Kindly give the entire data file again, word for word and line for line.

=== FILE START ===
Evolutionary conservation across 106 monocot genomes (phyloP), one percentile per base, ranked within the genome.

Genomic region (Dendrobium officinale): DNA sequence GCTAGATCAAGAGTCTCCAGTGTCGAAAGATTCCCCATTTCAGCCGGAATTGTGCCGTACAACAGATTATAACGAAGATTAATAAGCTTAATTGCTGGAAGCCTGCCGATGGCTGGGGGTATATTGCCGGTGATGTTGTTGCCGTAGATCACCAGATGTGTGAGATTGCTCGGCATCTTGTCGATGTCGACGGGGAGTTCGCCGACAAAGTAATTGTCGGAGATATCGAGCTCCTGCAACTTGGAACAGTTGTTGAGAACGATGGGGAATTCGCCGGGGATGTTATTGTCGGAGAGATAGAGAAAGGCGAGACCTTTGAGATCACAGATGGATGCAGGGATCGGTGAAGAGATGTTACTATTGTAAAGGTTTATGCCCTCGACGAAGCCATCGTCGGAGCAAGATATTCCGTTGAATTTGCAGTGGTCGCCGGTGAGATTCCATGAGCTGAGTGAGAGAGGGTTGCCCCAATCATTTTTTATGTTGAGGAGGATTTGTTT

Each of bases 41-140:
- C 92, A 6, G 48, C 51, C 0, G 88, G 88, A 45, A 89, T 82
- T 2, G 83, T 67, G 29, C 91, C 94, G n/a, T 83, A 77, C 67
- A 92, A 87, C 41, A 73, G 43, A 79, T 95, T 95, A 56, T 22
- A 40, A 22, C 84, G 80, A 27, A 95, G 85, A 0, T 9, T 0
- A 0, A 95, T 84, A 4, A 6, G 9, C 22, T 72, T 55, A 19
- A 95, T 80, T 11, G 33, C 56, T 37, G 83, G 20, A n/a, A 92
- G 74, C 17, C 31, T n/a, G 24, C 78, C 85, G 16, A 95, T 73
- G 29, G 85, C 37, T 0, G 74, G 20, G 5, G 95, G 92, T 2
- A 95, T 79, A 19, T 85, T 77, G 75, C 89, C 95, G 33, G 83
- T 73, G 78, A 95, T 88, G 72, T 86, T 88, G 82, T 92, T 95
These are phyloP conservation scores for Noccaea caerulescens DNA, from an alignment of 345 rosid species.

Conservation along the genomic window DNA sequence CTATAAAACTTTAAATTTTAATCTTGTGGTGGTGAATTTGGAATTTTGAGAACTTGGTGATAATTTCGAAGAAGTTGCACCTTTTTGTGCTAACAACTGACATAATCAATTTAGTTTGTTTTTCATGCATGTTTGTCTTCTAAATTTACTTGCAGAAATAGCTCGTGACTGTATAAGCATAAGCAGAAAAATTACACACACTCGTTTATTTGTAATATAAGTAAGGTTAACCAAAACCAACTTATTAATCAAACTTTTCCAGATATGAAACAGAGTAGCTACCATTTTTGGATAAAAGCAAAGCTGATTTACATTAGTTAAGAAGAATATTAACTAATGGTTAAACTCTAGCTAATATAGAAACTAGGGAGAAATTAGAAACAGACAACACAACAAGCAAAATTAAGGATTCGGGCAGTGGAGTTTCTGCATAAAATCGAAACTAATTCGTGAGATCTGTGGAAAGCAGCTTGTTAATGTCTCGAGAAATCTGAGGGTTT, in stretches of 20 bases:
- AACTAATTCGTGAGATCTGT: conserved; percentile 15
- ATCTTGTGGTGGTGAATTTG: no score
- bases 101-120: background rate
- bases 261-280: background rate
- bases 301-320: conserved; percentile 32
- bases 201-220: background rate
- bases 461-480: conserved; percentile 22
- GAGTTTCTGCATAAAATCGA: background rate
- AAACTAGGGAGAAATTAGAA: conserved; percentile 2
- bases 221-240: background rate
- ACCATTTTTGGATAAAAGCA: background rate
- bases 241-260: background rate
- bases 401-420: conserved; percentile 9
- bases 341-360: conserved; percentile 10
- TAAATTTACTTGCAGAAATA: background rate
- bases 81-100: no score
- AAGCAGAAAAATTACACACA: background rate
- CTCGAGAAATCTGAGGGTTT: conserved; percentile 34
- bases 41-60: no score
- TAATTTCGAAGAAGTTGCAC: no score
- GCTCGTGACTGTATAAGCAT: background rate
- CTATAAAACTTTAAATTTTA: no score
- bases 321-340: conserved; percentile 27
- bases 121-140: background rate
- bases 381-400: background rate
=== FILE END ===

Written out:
Evolutionary conservation across 106 monocot genomes (phyloP), one percentile per base, ranked within the genome.

Genomic region (Dendrobium officinale): DNA sequence GCTAGATCAAGAGTCTCCAGTGTCGAAAGATTCCCCATTTCAGCCGGAATTGTGCCGTACAACAGATTATAACGAAGATTAATAAGCTTAATTGCTGGAAGCCTGCCGATGGCTGGGGGTATATTGCCGGTGATGTTGTTGCCGTAGATCACCAGATGTGTGAGATTGCTCGGCATCTTGTCGATGTCGACGGGGAGTTCGCCGACAAAGTAATTGTCGGAGATATCGAGCTCCTGCAACTTGGAACAGTTGTTGAGAACGATGGGGAATTCGCCGGGGATGTTATTGTCGGAGAGATAGAGAAAGGCGAGACCTTTGAGATCACAGATGGATGCAGGGATCGGTGAAGAGATGTTACTATTGTAAAGGTTTATGCCCTCGACGAAGCCATCGTCGGAGCAAGATATTCCGTTGAATTTGCAGTGGTCGCCGGTGAGATTCCATGAGCTGAGTGAGAGAGGGTTGCCCCAATCATTTTTTATGTTGAGGAGGATTTGTTT

Each of bases 41-140:
- C 92, A 6, G 48, C 51, C 0, G 88, G 88, A 45, A 89, T 82
- T 2, G 83, T 67, G 29, C 91, C 94, G n/a, T 83, A 77, C 67
- A 92, A 87, C 41, A 73, G 43, A 79, T 95, T 95, A 56, T 22
- A 40, A 22, C 84, G 80, A 27, A 95, G 85, A 0, T 9, T 0
- A 0, A 95, T 84, A 4, A 6, G 9, C 22, T 72, T 55, A 19
- A 95, T 80, T 11, G 33, C 56, T 37, G 83, G 20, A n/a, A 92
- G 74, C 17, C 31, T n/a, G 24, C 78, C 85, G 16, A 95, T 73
- G 29, G 85, C 37, T 0, G 74, G 20, G 5, G 95, G 92, T 2
- A 95, T 79, A 19, T 85, T 77, G 75, C 89, C 95, G 33, G 83
- T 73, G 78, A 95, T 88, G 72, T 86, T 88, G 82, T 92, T 95
These are phyloP conservation scores for Noccaea caerulescens DNA, from an alignment of 345 rosid species.

Conservation along the genomic window DNA sequence CTATAAAACTTTAAATTTTAATCTTGTGGTGGTGAATTTGGAATTTTGAGAACTTGGTGATAATTTCGAAGAAGTTGCACCTTTTTGTGCTAACAACTGACATAATCAATTTAGTTTGTTTTTCATGCATGTTTGTCTTCTAAATTTACTTGCAGAAATAGCTCGTGACTGTATAAGCATAAGCAGAAAAATTACACACACTCGTTTATTTGTAATATAAGTAAGGTTAACCAAAACCAACTTATTAATCAAACTTTTCCAGATATGAAACAGAGTAGCTACCATTTTTGGATAAAAGCAAAGCTGATTTACATTAGTTAAGAAGAATATTAACTAATGGTTAAACTCTAGCTAATATAGAAACTAGGGAGAAATTAGAAACAGACAACACAACAAGCAAAATTAAGGATTCGGGCAGTGGAGTTTCTGCATAAAATCGAAACTAATTCGTGAGATCTGTGGAAAGCAGCTTGTTAATGTCTCGAGAAATCTGAGGGTTT, in stretches of 20 bases:
- AACTAATTCGTGAGATCTGT: conserved; percentile 15
- ATCTTGTGGTGGTGAATTTG: no score
- bases 101-120: background rate
- bases 261-280: background rate
- bases 301-320: conserved; percentile 32
- bases 201-220: background rate
- bases 461-480: conserved; percentile 22
- GAGTTTCTGCATAAAATCGA: background rate
- AAACTAGGGAGAAATTAGAA: conserved; percentile 2
- bases 221-240: background rate
- ACCATTTTTGGATAAAAGCA: background rate
- bases 241-260: background rate
- bases 401-420: conserved; percentile 9
- bases 341-360: conserved; percentile 10
- TAAATTTACTTGCAGAAATA: background rate
- bases 81-100: no score
- AAGCAGAAAAATTACACACA: background rate
- CTCGAGAAATCTGAGGGTTT: conserved; percentile 34
- bases 41-60: no score
- TAATTTCGAAGAAGTTGCAC: no score
- GCTCGTGACTGTATAAGCAT: background rate
- CTATAAAACTTTAAATTTTA: no score
- bases 321-340: conserved; percentile 27
- bases 121-140: background rate
- bases 381-400: background rate